What God would say to Ben Bernanke, the Federal Reserve chairman, who controls the US banking system. This privately owned bank has more influence over our economy and our money than any other single entity in America. Yet, it is relatively unknown by most Americans and operates behind a curtain like the “Great and Powerful Oz.”

Before we dig into how the system works, let’s understand that money has the power to deceive us. It has the power of illusion. I’ve been an illusionist since I was ten years old. I learned some card tricks and later learned how to make coins appear and disappear. I later moved on to bigger stage tricks like magic linking rings. As a father of three small children, this skill came in very handy. The great thing about being a magician dad is that you can make annoying toys disappear. I could ask my son to look at a toy in one hand, offer a little misdirection with the other, and suddenly it had vanished. It was the power of illusion. Money has the power to deceive the human heart in a way that nothing else can.

I sold a boat several years ago and received three thousand dollars cash for it. I brought the hundred dollar bills into our living room and spread them out on the coffee table. The kids had never seen so much money in one place. Their eyes were huge; they couldn’t believe the piles of Ben Franklins. I seized the opportune teaching moment and said, “Money is important, but money can actually take our hearts away from God.” We engaged in a conversation about how money can be used for good and how the love of money can cause problems. I said, “In fact, I’m so concerned that money may one day take your heart away from God, we’re going to burn up the three thousand dollars to remind us that God is more important than cash.” I took the three thousand dollars and stuck it into a brown paper bag. The kids began protesting “Wha… Wha… What are you doing, Dad? We get your point.”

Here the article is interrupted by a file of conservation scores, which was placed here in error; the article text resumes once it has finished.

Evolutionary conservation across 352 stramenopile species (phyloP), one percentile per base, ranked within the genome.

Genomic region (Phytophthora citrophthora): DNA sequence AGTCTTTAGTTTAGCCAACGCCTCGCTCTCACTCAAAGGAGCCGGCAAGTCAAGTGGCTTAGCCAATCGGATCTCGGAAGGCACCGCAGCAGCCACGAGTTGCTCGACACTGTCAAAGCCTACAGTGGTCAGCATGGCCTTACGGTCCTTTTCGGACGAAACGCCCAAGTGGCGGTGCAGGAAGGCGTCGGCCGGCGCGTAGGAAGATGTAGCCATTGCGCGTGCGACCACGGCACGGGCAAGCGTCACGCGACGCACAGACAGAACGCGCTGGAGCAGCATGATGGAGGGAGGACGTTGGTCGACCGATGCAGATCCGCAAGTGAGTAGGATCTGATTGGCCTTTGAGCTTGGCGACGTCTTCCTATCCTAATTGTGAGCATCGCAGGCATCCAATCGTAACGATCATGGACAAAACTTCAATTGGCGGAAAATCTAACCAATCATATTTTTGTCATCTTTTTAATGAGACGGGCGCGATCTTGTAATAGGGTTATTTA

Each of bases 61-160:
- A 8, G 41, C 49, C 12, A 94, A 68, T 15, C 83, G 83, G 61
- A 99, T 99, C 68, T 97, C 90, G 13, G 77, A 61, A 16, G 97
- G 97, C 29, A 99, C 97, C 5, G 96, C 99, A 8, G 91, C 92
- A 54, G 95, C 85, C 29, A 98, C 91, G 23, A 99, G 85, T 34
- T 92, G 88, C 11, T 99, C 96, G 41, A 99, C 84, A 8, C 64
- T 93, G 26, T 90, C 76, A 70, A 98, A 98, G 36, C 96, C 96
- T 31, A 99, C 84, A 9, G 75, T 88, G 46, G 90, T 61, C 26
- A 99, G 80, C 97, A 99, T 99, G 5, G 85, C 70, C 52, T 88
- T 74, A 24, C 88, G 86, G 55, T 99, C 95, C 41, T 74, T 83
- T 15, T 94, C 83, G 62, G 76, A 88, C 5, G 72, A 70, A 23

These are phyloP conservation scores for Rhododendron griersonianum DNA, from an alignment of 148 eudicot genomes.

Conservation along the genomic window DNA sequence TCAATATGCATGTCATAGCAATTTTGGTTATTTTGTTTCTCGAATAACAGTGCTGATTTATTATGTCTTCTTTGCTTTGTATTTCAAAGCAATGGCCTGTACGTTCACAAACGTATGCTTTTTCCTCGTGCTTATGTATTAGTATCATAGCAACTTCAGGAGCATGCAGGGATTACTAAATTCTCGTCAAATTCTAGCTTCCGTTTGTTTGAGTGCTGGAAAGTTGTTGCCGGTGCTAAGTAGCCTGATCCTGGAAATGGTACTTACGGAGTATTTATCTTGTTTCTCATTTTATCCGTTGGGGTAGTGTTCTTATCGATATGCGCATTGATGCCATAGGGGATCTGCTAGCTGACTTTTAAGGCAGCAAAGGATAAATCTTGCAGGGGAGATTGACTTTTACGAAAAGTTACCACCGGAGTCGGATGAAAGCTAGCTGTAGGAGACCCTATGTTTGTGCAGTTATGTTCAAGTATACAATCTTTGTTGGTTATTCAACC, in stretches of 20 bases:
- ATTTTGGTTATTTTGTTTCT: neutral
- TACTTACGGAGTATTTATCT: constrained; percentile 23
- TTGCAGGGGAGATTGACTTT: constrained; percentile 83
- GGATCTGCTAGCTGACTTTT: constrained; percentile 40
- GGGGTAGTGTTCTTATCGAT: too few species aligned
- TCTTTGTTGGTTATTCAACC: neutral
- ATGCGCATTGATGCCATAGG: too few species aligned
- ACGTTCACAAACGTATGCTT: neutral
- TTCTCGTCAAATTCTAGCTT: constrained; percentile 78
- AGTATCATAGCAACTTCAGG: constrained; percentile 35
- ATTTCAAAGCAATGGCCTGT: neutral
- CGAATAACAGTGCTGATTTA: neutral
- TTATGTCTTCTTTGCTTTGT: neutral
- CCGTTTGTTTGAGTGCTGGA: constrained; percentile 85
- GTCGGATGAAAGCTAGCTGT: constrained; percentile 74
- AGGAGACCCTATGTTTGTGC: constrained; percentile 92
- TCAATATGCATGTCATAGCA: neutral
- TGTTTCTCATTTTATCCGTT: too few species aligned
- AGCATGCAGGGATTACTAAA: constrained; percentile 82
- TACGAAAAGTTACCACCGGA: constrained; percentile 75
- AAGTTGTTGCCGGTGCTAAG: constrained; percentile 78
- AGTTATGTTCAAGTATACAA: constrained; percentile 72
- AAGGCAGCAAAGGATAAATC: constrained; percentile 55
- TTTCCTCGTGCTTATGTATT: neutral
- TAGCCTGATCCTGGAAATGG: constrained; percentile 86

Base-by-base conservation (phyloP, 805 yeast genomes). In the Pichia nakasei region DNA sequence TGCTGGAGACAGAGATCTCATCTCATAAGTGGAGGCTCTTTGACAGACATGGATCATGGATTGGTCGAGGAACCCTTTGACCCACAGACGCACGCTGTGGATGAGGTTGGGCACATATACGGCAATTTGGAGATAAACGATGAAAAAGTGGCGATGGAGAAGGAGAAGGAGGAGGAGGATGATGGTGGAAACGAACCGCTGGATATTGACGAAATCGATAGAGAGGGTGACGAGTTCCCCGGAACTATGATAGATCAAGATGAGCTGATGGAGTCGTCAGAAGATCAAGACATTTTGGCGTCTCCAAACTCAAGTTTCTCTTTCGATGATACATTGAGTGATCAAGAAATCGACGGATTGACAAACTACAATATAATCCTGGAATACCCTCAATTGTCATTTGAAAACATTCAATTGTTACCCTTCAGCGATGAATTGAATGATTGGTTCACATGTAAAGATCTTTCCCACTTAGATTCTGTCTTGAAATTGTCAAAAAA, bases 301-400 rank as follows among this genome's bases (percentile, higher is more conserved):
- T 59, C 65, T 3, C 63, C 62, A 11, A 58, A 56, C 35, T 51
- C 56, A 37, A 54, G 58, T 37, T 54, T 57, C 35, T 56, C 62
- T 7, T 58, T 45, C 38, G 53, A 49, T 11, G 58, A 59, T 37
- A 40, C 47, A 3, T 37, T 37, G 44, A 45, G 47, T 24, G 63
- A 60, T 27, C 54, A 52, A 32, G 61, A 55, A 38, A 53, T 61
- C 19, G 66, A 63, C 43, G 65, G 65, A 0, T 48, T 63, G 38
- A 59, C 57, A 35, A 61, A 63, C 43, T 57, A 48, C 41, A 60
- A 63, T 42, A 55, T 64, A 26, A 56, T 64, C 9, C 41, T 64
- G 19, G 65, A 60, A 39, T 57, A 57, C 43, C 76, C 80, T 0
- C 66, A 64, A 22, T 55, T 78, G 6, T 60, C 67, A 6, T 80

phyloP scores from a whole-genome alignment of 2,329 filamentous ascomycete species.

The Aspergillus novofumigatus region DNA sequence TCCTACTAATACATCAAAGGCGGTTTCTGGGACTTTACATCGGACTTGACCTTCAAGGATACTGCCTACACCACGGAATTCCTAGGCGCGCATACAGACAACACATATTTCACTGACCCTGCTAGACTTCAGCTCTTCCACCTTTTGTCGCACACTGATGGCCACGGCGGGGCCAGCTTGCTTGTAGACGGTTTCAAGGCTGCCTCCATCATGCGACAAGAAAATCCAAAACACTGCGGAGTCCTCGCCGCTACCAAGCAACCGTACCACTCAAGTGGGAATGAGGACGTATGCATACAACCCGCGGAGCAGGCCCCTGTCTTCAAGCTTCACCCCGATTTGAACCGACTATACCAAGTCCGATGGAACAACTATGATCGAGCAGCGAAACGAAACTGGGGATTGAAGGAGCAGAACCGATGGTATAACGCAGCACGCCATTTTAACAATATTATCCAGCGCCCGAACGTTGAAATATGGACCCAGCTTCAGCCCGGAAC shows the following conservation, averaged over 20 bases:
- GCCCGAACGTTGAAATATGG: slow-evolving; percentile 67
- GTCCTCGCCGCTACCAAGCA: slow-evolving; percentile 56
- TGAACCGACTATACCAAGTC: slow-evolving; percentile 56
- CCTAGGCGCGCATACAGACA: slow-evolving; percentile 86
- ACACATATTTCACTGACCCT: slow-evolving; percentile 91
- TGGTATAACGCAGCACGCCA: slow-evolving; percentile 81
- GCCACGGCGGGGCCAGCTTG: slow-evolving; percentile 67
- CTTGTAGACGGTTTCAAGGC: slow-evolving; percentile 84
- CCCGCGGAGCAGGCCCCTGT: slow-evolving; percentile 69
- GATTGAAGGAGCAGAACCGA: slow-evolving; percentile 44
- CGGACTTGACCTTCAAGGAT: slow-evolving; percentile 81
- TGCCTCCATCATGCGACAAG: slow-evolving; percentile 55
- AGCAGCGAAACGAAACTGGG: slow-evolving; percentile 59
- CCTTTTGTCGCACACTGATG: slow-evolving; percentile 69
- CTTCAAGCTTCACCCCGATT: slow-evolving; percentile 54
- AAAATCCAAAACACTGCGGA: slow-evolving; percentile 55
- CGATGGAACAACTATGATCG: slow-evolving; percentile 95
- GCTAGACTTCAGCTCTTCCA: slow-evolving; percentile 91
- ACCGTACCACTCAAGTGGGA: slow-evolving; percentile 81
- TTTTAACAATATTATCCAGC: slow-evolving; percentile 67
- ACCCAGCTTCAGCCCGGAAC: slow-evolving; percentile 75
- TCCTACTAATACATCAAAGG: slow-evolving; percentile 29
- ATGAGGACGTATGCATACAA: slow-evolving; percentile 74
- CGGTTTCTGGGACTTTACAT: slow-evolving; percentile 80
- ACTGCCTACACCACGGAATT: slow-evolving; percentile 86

“No, no, no,” I said, “We need to understand that if anything is getting between our heart and God, we must really go after it and destroy it.”

“Dad, we get it.”

“No, no, come on outside to the fire pit.” We went outside and walked to the little burn barrel. I took the bag and I set it right there on the top of the pile of wood. We took out the matches and slowly poured some kerosene over the bag. Javan and Sierra tried to intervene, “Dad! We get it! We get it! You don’t have to do this!”

“Nope, we have to do this. We need to make sure money hasn’t deceived us or become more important than the things that really matter.”

I took the match out and threw it onto the brown bag. It began to burn. My children were watching me, “Dad, OK. Can we stop now? Could we save at least some of the money from the fire?” The bag disintegrated into ashes.

As the fire died out, they sadly looked at me and said, “Dad, what have you done? Why did you do that?” I was trying to teach them an important lesson, but I’m no fool. What they didn’t remember in that moment is that their father is a magician. The great thing about being an illusionist is that I swapped bags without them realizing it. As I was making my way outside, I took the bag with the real money and stuffed it in the corner. I had a separate bag filled with Monopoly money that we actually burned. The lesson stuck with the kids; we didn’t waste our resources. They still talk about that incident because they realized that anything that comes between our heart and God needs to be radically dealt with. We must realign our hearts and lives regularly making sure God is our priority.

For more information, check out the first session of Godonomics here

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